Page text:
Olive Oil and Heart Disease - Is Any Fat Good Fat? | The Olive Oil Source

Olive Oil and Heart Disease - Is Any Fat Good Fat?

Source: Dr. John Deane
October 31, 1998

Greenbrae, Ca - A web visitor recently asked about the value of olive oil for persons recently diagnosed with atherosclerotic heart disease. There is still a great difference of opinion about oils and health. What people agree on is that less fat is better and unsaturated fats are better than saturated ones. The question is, how low do you go and which oil is better than others.

The truth may be that everyone is different and fats may or may not be a risk factor depending on one's genes. The Mediterranean diet has been shown to lower heart disease but Mediterranean countries people eat as much as 40% of their calories as fats (mostly olive oil). How much of the benefit is from the oil and how much is from the large quantity of nuts, fruits, and vegetables that are consumed? Studies are in progress to try to find out. For patients with low HDL levels and high triglycerides, the Mediterranean diet may lower heart disease best.

Dr. Dean Ornish has risen to national prominence with a diet and lifestyle program which advocates as little as 10% calories from fat. This has been shown to actually reverse atherosclerosis in some studies. Dr. Ornish says high triglycerides and low HDL are risky only for people on high-fat diets. With a lower fat diet your HDL level is less important. But there are a few critics who argue that a diet too low in fat may actually lower the good HDL cholesterol and cause worse damage to arteries. There are plenty of places in the world where heart disease is unheard of, as in rural China where the diet is heavy with complex carbohydrates such as rice and greens and very light in meat and no dairy. That would tend to support Dr. Ornish.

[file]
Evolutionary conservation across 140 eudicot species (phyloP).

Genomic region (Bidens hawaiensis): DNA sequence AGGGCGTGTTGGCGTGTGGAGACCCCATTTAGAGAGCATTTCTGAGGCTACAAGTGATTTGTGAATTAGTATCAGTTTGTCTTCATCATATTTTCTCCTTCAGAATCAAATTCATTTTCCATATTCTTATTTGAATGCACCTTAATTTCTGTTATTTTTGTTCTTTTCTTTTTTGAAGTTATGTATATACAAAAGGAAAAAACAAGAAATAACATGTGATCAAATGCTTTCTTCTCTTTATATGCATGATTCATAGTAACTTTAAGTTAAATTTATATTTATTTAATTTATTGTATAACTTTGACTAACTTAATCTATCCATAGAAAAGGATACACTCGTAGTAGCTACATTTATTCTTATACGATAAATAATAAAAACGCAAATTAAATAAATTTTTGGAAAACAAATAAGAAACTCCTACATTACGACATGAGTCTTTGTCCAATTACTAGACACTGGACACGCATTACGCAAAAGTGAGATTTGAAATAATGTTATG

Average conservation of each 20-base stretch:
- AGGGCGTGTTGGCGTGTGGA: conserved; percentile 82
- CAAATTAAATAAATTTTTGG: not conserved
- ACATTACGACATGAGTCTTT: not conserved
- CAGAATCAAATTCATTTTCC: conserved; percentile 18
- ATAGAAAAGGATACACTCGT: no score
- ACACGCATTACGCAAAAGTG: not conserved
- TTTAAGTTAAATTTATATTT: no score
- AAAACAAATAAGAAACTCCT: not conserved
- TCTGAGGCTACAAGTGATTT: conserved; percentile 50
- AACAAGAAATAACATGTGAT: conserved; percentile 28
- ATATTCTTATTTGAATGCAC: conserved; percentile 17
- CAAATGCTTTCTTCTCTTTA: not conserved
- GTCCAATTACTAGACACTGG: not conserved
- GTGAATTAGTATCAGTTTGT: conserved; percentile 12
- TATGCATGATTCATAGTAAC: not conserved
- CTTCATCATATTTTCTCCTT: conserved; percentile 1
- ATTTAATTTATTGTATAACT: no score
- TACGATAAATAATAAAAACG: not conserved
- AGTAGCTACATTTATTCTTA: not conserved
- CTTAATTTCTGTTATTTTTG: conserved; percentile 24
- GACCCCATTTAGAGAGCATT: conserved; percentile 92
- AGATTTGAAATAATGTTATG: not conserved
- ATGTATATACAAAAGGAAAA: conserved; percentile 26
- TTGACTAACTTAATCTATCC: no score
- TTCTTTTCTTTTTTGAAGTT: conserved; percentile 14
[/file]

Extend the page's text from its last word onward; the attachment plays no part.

Now what about the different oils? Animal fats have cholesterol so there is a consensus we should avoid them. Plant oils never contain cholesterol but those which are deliberately saturated to stay solid at room temperature cause oxidative damage with resulting accelerated heart disease. Monosaturated fats such as olive oil are best. There is new research that shows that nut oils such as almond oil can lower cholesterol and raise HDL better than olive oil.

As you can see, the jury is still out, there is still controversy about diet and heart disease. My cardiology colleagues all agree though, that lower fat is better. Remember, sopping your bread with olive oil may make you feel like you are doing the healthy thing, but 2 tablespoons of oil is equivalent to 2 scoops of Ben and Jerry's when it comes to total fat.